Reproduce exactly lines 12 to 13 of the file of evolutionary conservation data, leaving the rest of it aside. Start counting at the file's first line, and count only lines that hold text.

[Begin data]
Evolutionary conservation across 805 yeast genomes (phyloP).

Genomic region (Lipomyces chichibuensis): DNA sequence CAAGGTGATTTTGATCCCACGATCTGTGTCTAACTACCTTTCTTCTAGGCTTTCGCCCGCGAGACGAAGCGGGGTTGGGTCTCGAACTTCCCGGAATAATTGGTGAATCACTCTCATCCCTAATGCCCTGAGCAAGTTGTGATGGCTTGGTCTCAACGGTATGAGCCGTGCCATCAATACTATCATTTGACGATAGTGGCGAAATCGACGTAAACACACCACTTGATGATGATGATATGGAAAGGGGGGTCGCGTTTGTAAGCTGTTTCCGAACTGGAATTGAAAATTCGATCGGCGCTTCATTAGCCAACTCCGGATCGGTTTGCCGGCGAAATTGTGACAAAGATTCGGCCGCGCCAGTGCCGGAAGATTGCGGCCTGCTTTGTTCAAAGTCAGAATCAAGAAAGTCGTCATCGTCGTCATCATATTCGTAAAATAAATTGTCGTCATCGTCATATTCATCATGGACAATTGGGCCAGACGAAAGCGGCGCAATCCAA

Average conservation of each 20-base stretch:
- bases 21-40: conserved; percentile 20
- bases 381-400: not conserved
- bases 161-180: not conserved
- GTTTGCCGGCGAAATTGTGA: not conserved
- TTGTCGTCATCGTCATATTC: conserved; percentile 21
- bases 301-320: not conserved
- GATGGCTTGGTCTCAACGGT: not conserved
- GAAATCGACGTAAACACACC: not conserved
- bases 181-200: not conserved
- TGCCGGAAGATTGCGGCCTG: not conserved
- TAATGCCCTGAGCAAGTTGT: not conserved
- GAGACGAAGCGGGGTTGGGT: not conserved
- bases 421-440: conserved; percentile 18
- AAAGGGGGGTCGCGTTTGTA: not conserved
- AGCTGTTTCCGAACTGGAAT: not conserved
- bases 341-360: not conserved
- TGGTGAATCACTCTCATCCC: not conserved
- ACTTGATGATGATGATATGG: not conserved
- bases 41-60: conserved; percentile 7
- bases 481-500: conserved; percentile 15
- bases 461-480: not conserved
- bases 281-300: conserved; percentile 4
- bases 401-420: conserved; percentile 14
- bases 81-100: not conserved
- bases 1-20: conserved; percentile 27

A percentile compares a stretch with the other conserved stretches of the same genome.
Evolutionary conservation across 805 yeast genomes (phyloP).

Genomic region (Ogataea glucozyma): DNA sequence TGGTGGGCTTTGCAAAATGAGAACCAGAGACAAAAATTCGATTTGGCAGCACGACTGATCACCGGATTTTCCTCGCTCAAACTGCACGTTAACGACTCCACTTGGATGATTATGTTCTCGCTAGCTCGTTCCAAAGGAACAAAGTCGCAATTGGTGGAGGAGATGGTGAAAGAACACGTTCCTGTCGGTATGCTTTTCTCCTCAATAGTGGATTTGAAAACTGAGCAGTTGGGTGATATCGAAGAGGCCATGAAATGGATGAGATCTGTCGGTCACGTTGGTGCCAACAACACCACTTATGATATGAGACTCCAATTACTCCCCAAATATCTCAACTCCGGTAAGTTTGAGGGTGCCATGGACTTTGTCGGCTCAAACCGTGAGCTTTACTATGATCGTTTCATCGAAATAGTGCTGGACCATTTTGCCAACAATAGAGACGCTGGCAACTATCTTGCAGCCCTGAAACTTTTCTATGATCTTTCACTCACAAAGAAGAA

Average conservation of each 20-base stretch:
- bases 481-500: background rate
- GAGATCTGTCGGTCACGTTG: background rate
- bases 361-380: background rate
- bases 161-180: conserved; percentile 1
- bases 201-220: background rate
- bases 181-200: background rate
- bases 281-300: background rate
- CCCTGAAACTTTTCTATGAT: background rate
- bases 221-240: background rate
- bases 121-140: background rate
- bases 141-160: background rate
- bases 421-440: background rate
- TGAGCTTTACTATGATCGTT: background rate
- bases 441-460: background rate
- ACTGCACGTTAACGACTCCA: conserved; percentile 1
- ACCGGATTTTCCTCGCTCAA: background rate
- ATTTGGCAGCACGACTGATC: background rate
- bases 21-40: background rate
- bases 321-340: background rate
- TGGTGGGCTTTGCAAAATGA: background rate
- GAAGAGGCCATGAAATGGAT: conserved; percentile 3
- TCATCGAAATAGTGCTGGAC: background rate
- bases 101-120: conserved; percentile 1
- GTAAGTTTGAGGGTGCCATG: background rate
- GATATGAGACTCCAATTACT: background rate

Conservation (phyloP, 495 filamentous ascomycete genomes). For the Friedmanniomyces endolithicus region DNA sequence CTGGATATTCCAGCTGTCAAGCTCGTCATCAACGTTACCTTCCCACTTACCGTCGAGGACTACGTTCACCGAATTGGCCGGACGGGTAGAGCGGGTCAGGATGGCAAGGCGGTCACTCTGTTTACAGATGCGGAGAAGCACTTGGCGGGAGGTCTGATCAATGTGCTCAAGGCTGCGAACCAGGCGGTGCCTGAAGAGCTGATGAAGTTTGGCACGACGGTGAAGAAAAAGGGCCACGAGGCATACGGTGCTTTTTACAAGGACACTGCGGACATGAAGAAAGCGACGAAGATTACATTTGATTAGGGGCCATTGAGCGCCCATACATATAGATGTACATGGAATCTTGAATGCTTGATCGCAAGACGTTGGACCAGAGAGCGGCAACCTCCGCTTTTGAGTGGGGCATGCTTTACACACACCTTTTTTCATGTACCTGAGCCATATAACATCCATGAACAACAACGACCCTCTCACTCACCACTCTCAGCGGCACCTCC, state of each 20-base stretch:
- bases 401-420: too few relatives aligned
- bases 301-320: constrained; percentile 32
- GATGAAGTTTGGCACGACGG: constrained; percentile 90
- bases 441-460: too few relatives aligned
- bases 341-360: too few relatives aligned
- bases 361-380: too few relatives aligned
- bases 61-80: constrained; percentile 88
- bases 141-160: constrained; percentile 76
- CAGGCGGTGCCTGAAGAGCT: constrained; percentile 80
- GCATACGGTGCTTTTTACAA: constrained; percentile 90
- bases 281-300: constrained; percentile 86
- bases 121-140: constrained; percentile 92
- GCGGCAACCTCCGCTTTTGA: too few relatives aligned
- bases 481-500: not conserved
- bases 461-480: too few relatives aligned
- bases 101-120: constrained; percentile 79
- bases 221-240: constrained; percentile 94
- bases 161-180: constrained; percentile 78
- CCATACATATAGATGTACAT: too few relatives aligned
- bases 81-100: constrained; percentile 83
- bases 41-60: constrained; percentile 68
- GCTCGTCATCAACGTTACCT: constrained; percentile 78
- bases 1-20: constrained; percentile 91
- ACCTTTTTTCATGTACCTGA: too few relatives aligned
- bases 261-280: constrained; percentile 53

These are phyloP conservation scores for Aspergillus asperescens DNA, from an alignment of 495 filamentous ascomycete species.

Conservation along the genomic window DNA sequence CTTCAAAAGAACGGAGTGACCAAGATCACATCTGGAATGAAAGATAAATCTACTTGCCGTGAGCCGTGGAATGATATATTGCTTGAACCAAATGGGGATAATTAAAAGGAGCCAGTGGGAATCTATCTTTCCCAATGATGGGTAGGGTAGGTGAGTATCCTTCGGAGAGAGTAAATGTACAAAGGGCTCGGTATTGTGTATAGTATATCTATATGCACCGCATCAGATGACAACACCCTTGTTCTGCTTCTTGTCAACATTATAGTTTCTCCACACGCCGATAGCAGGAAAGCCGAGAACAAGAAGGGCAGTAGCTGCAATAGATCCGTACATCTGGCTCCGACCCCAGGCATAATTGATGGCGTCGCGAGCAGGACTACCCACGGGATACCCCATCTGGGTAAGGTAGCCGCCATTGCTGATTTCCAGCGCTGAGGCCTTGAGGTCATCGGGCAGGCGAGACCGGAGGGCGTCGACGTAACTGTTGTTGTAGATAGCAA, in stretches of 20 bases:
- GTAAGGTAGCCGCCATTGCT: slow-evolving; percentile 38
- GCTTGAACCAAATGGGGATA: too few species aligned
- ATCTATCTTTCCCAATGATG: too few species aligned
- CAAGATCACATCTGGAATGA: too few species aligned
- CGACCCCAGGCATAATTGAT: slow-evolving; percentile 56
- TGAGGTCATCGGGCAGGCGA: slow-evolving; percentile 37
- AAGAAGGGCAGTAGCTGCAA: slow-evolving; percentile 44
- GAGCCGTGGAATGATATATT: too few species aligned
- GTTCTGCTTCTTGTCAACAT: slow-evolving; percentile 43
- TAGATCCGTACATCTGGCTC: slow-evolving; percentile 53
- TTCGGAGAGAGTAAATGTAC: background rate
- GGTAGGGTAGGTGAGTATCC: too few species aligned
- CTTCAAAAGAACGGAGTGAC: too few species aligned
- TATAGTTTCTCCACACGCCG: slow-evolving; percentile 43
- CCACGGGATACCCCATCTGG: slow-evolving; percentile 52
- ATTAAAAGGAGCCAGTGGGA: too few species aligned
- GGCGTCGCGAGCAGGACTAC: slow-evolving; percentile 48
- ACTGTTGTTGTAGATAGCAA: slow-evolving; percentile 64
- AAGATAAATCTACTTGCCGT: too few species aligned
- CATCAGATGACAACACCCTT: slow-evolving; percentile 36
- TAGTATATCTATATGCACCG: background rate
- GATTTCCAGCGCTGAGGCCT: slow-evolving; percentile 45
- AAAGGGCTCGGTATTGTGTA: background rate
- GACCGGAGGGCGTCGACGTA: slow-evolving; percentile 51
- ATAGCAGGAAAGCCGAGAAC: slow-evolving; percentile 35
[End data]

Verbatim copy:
- bases 181-200: not conserved
- TGCCGGAAGATTGCGGCCTG: not conserved